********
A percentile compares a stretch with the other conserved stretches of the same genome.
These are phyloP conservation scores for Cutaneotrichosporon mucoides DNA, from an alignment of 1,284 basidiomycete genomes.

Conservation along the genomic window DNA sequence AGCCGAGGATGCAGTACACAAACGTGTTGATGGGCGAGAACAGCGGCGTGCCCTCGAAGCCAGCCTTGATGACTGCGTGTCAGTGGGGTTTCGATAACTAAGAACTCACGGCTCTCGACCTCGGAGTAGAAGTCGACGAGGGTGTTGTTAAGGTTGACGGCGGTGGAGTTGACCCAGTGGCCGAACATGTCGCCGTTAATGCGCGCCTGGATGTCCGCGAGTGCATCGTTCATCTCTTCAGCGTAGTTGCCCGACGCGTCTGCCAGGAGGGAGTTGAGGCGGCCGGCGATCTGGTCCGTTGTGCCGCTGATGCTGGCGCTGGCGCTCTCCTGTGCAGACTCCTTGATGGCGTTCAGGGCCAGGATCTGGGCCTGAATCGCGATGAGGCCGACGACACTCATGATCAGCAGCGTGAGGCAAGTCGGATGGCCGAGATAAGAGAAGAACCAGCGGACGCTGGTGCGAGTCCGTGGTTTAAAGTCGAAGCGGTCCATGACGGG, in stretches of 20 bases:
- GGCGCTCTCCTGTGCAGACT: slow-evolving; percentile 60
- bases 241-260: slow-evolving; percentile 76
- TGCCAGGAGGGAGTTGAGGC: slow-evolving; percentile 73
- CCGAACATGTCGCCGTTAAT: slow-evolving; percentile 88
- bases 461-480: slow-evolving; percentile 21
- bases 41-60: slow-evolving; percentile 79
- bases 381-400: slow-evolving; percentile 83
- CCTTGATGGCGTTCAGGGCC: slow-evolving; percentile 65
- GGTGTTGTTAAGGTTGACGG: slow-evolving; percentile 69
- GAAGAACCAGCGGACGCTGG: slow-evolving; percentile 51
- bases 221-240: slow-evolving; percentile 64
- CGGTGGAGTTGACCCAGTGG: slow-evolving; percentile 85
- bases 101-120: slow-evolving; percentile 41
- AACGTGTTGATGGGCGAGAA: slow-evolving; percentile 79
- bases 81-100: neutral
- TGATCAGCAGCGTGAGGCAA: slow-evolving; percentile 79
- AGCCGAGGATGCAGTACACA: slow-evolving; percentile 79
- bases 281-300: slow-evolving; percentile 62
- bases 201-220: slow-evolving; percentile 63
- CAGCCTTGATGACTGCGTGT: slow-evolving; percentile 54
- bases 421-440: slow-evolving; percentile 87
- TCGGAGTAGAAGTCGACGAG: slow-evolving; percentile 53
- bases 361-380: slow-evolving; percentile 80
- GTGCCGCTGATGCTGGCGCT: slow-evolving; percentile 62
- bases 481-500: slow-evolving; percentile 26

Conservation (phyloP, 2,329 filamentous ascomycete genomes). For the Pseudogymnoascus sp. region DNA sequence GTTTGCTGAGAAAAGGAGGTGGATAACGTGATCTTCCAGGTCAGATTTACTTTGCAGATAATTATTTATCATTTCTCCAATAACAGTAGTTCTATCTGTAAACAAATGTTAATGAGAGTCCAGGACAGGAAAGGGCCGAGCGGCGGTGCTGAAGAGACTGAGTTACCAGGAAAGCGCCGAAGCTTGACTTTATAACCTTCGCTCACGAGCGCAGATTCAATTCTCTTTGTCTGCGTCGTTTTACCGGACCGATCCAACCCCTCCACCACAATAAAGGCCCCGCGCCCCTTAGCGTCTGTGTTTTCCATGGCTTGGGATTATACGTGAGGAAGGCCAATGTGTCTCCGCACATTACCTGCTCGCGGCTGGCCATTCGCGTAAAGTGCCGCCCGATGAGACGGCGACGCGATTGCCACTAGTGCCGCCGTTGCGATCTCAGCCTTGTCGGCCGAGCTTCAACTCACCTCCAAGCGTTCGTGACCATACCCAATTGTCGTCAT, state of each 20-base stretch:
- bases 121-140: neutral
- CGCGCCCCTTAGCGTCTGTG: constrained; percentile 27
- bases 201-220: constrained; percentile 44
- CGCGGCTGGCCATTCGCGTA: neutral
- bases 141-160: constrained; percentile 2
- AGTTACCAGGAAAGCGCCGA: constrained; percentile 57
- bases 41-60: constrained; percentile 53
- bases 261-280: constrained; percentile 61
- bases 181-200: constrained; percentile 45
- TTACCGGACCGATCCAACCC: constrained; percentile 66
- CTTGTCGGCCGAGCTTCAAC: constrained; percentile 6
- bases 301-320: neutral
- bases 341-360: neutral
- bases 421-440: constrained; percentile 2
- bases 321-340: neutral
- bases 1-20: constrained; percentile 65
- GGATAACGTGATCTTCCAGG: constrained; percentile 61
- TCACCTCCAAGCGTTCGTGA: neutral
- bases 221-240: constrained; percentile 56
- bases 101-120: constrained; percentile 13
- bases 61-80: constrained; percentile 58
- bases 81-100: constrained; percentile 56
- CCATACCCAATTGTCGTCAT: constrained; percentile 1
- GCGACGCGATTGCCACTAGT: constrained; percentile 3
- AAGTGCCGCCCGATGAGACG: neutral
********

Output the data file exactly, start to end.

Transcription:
A percentile compares a stretch with the other conserved stretches of the same genome.
These are phyloP conservation scores for Cutaneotrichosporon mucoides DNA, from an alignment of 1,284 basidiomycete genomes.

Conservation along the genomic window DNA sequence AGCCGAGGATGCAGTACACAAACGTGTTGATGGGCGAGAACAGCGGCGTGCCCTCGAAGCCAGCCTTGATGACTGCGTGTCAGTGGGGTTTCGATAACTAAGAACTCACGGCTCTCGACCTCGGAGTAGAAGTCGACGAGGGTGTTGTTAAGGTTGACGGCGGTGGAGTTGACCCAGTGGCCGAACATGTCGCCGTTAATGCGCGCCTGGATGTCCGCGAGTGCATCGTTCATCTCTTCAGCGTAGTTGCCCGACGCGTCTGCCAGGAGGGAGTTGAGGCGGCCGGCGATCTGGTCCGTTGTGCCGCTGATGCTGGCGCTGGCGCTCTCCTGTGCAGACTCCTTGATGGCGTTCAGGGCCAGGATCTGGGCCTGAATCGCGATGAGGCCGACGACACTCATGATCAGCAGCGTGAGGCAAGTCGGATGGCCGAGATAAGAGAAGAACCAGCGGACGCTGGTGCGAGTCCGTGGTTTAAAGTCGAAGCGGTCCATGACGGG, in stretches of 20 bases:
- GGCGCTCTCCTGTGCAGACT: slow-evolving; percentile 60
- bases 241-260: slow-evolving; percentile 76
- TGCCAGGAGGGAGTTGAGGC: slow-evolving; percentile 73
- CCGAACATGTCGCCGTTAAT: slow-evolving; percentile 88
- bases 461-480: slow-evolving; percentile 21
- bases 41-60: slow-evolving; percentile 79
- bases 381-400: slow-evolving; percentile 83
- CCTTGATGGCGTTCAGGGCC: slow-evolving; percentile 65
- GGTGTTGTTAAGGTTGACGG: slow-evolving; percentile 69
- GAAGAACCAGCGGACGCTGG: slow-evolving; percentile 51
- bases 221-240: slow-evolving; percentile 64
- CGGTGGAGTTGACCCAGTGG: slow-evolving; percentile 85
- bases 101-120: slow-evolving; percentile 41
- AACGTGTTGATGGGCGAGAA: slow-evolving; percentile 79
- bases 81-100: neutral
- TGATCAGCAGCGTGAGGCAA: slow-evolving; percentile 79
- AGCCGAGGATGCAGTACACA: slow-evolving; percentile 79
- bases 281-300: slow-evolving; percentile 62
- bases 201-220: slow-evolving; percentile 63
- CAGCCTTGATGACTGCGTGT: slow-evolving; percentile 54
- bases 421-440: slow-evolving; percentile 87
- TCGGAGTAGAAGTCGACGAG: slow-evolving; percentile 53
- bases 361-380: slow-evolving; percentile 80
- GTGCCGCTGATGCTGGCGCT: slow-evolving; percentile 62
- bases 481-500: slow-evolving; percentile 26

Conservation (phyloP, 2,329 filamentous ascomycete genomes). For the Pseudogymnoascus sp. region DNA sequence GTTTGCTGAGAAAAGGAGGTGGATAACGTGATCTTCCAGGTCAGATTTACTTTGCAGATAATTATTTATCATTTCTCCAATAACAGTAGTTCTATCTGTAAACAAATGTTAATGAGAGTCCAGGACAGGAAAGGGCCGAGCGGCGGTGCTGAAGAGACTGAGTTACCAGGAAAGCGCCGAAGCTTGACTTTATAACCTTCGCTCACGAGCGCAGATTCAATTCTCTTTGTCTGCGTCGTTTTACCGGACCGATCCAACCCCTCCACCACAATAAAGGCCCCGCGCCCCTTAGCGTCTGTGTTTTCCATGGCTTGGGATTATACGTGAGGAAGGCCAATGTGTCTCCGCACATTACCTGCTCGCGGCTGGCCATTCGCGTAAAGTGCCGCCCGATGAGACGGCGACGCGATTGCCACTAGTGCCGCCGTTGCGATCTCAGCCTTGTCGGCCGAGCTTCAACTCACCTCCAAGCGTTCGTGACCATACCCAATTGTCGTCAT, state of each 20-base stretch:
- bases 121-140: neutral
- CGCGCCCCTTAGCGTCTGTG: constrained; percentile 27
- bases 201-220: constrained; percentile 44
- CGCGGCTGGCCATTCGCGTA: neutral
- bases 141-160: constrained; percentile 2
- AGTTACCAGGAAAGCGCCGA: constrained; percentile 57
- bases 41-60: constrained; percentile 53
- bases 261-280: constrained; percentile 61
- bases 181-200: constrained; percentile 45
- TTACCGGACCGATCCAACCC: constrained; percentile 66
- CTTGTCGGCCGAGCTTCAAC: constrained; percentile 6
- bases 301-320: neutral
- bases 341-360: neutral
- bases 421-440: constrained; percentile 2
- bases 321-340: neutral
- bases 1-20: constrained; percentile 65
- GGATAACGTGATCTTCCAGG: constrained; percentile 61
- TCACCTCCAAGCGTTCGTGA: neutral
- bases 221-240: constrained; percentile 56
- bases 101-120: constrained; percentile 13
- bases 61-80: constrained; percentile 58
- bases 81-100: constrained; percentile 56
- CCATACCCAATTGTCGTCAT: constrained; percentile 1
- GCGACGCGATTGCCACTAGT: constrained; percentile 3
- AAGTGCCGCCCGATGAGACG: neutral